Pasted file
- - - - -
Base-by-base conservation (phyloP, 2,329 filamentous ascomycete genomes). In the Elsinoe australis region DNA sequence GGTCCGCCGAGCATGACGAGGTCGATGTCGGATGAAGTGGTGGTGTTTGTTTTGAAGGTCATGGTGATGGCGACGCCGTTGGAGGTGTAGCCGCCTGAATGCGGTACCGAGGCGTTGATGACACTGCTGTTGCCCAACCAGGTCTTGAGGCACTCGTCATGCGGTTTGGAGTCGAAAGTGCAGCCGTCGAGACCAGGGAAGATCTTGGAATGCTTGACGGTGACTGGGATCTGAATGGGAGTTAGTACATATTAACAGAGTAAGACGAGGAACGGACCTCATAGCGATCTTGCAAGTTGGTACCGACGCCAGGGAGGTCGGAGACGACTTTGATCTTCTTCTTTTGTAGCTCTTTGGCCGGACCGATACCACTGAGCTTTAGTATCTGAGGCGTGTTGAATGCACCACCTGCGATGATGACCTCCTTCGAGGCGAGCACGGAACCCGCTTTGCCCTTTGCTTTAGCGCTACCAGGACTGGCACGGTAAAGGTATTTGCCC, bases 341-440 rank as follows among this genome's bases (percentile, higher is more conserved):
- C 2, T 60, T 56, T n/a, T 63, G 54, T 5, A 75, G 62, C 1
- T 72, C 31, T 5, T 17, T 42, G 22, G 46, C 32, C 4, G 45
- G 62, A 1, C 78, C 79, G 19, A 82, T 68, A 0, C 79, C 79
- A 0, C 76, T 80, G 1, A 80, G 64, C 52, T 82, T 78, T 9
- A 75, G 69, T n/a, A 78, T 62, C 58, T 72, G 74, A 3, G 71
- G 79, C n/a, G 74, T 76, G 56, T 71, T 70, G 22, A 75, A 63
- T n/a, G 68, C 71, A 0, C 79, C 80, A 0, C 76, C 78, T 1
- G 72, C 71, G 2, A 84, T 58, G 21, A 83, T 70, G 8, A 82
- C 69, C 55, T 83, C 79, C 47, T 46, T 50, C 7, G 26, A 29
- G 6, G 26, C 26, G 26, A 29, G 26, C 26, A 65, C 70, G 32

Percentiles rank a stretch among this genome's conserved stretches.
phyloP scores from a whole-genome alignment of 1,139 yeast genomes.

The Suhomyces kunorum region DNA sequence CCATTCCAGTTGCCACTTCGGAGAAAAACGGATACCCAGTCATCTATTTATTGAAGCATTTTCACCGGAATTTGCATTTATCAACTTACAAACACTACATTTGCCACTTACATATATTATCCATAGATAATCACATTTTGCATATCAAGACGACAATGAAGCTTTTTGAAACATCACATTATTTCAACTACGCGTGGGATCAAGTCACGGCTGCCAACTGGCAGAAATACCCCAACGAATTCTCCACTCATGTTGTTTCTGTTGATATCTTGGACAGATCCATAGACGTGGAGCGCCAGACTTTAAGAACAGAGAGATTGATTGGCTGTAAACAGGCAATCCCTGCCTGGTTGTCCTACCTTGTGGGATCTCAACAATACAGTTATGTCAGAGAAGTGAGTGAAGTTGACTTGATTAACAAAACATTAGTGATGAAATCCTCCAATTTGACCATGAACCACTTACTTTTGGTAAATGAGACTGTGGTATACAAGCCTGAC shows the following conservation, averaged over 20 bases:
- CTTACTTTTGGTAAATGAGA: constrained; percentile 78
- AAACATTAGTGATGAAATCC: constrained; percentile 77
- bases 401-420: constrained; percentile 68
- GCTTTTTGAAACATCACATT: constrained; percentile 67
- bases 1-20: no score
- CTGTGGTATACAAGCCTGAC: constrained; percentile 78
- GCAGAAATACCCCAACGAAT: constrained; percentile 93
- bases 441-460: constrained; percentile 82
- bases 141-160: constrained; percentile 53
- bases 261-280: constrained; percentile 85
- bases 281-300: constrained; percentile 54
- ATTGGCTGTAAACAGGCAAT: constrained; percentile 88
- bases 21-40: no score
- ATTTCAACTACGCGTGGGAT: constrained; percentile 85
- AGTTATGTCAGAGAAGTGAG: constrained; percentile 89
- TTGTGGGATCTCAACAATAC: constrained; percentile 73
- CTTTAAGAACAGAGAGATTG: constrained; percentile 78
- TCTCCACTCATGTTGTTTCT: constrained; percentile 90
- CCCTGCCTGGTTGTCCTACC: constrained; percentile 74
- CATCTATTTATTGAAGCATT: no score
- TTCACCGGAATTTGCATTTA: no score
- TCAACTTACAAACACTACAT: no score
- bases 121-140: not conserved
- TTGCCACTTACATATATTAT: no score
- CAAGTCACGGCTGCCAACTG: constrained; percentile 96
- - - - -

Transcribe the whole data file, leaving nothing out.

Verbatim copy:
Base-by-base conservation (phyloP, 2,329 filamentous ascomycete genomes). In the Elsinoe australis region DNA sequence GGTCCGCCGAGCATGACGAGGTCGATGTCGGATGAAGTGGTGGTGTTTGTTTTGAAGGTCATGGTGATGGCGACGCCGTTGGAGGTGTAGCCGCCTGAATGCGGTACCGAGGCGTTGATGACACTGCTGTTGCCCAACCAGGTCTTGAGGCACTCGTCATGCGGTTTGGAGTCGAAAGTGCAGCCGTCGAGACCAGGGAAGATCTTGGAATGCTTGACGGTGACTGGGATCTGAATGGGAGTTAGTACATATTAACAGAGTAAGACGAGGAACGGACCTCATAGCGATCTTGCAAGTTGGTACCGACGCCAGGGAGGTCGGAGACGACTTTGATCTTCTTCTTTTGTAGCTCTTTGGCCGGACCGATACCACTGAGCTTTAGTATCTGAGGCGTGTTGAATGCACCACCTGCGATGATGACCTCCTTCGAGGCGAGCACGGAACCCGCTTTGCCCTTTGCTTTAGCGCTACCAGGACTGGCACGGTAAAGGTATTTGCCC, bases 341-440 rank as follows among this genome's bases (percentile, higher is more conserved):
- C 2, T 60, T 56, T n/a, T 63, G 54, T 5, A 75, G 62, C 1
- T 72, C 31, T 5, T 17, T 42, G 22, G 46, C 32, C 4, G 45
- G 62, A 1, C 78, C 79, G 19, A 82, T 68, A 0, C 79, C 79
- A 0, C 76, T 80, G 1, A 80, G 64, C 52, T 82, T 78, T 9
- A 75, G 69, T n/a, A 78, T 62, C 58, T 72, G 74, A 3, G 71
- G 79, C n/a, G 74, T 76, G 56, T 71, T 70, G 22, A 75, A 63
- T n/a, G 68, C 71, A 0, C 79, C 80, A 0, C 76, C 78, T 1
- G 72, C 71, G 2, A 84, T 58, G 21, A 83, T 70, G 8, A 82
- C 69, C 55, T 83, C 79, C 47, T 46, T 50, C 7, G 26, A 29
- G 6, G 26, C 26, G 26, A 29, G 26, C 26, A 65, C 70, G 32

Percentiles rank a stretch among this genome's conserved stretches.
phyloP scores from a whole-genome alignment of 1,139 yeast genomes.

The Suhomyces kunorum region DNA sequence CCATTCCAGTTGCCACTTCGGAGAAAAACGGATACCCAGTCATCTATTTATTGAAGCATTTTCACCGGAATTTGCATTTATCAACTTACAAACACTACATTTGCCACTTACATATATTATCCATAGATAATCACATTTTGCATATCAAGACGACAATGAAGCTTTTTGAAACATCACATTATTTCAACTACGCGTGGGATCAAGTCACGGCTGCCAACTGGCAGAAATACCCCAACGAATTCTCCACTCATGTTGTTTCTGTTGATATCTTGGACAGATCCATAGACGTGGAGCGCCAGACTTTAAGAACAGAGAGATTGATTGGCTGTAAACAGGCAATCCCTGCCTGGTTGTCCTACCTTGTGGGATCTCAACAATACAGTTATGTCAGAGAAGTGAGTGAAGTTGACTTGATTAACAAAACATTAGTGATGAAATCCTCCAATTTGACCATGAACCACTTACTTTTGGTAAATGAGACTGTGGTATACAAGCCTGAC shows the following conservation, averaged over 20 bases:
- CTTACTTTTGGTAAATGAGA: constrained; percentile 78
- AAACATTAGTGATGAAATCC: constrained; percentile 77
- bases 401-420: constrained; percentile 68
- GCTTTTTGAAACATCACATT: constrained; percentile 67
- bases 1-20: no score
- CTGTGGTATACAAGCCTGAC: constrained; percentile 78
- GCAGAAATACCCCAACGAAT: constrained; percentile 93
- bases 441-460: constrained; percentile 82
- bases 141-160: constrained; percentile 53
- bases 261-280: constrained; percentile 85
- bases 281-300: constrained; percentile 54
- ATTGGCTGTAAACAGGCAAT: constrained; percentile 88
- bases 21-40: no score
- ATTTCAACTACGCGTGGGAT: constrained; percentile 85
- AGTTATGTCAGAGAAGTGAG: constrained; percentile 89
- TTGTGGGATCTCAACAATAC: constrained; percentile 73
- CTTTAAGAACAGAGAGATTG: constrained; percentile 78
- TCTCCACTCATGTTGTTTCT: constrained; percentile 90
- CCCTGCCTGGTTGTCCTACC: constrained; percentile 74
- CATCTATTTATTGAAGCATT: no score
- TTCACCGGAATTTGCATTTA: no score
- TCAACTTACAAACACTACAT: no score
- bases 121-140: not conserved
- TTGCCACTTACATATATTAT: no score
- CAAGTCACGGCTGCCAACTG: constrained; percentile 96